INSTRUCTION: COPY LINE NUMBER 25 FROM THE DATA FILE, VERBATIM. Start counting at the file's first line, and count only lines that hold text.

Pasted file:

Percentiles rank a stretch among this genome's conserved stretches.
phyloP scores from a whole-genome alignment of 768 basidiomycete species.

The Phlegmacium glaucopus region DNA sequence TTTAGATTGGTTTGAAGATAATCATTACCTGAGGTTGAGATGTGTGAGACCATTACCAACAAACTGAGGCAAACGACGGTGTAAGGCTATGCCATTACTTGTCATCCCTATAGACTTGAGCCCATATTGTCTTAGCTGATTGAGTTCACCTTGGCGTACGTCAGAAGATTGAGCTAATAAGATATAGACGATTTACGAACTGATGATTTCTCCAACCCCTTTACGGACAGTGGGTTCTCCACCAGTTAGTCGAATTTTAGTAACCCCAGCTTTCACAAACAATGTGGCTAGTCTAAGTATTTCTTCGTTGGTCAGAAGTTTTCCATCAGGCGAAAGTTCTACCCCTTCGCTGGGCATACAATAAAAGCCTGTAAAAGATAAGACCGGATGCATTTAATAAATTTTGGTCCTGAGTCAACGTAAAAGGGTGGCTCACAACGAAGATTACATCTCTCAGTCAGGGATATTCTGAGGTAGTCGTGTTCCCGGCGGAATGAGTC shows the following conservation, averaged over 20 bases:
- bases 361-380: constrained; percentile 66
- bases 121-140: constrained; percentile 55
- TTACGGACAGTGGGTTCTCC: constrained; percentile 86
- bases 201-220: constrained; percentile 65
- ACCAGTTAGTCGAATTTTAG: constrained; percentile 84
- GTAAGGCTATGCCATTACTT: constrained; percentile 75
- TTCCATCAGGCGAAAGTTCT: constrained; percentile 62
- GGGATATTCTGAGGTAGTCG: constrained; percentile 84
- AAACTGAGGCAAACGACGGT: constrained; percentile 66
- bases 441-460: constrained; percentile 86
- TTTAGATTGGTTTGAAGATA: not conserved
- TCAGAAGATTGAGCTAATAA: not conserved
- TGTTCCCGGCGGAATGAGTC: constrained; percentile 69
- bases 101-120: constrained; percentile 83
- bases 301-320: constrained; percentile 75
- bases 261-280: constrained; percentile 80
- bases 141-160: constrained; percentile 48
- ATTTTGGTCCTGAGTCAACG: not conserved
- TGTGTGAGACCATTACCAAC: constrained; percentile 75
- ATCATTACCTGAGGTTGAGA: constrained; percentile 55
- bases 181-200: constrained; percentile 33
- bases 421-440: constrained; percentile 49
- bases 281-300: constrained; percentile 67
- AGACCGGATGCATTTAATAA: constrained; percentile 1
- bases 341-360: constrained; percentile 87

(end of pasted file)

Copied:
- bases 421-440: constrained; percentile 49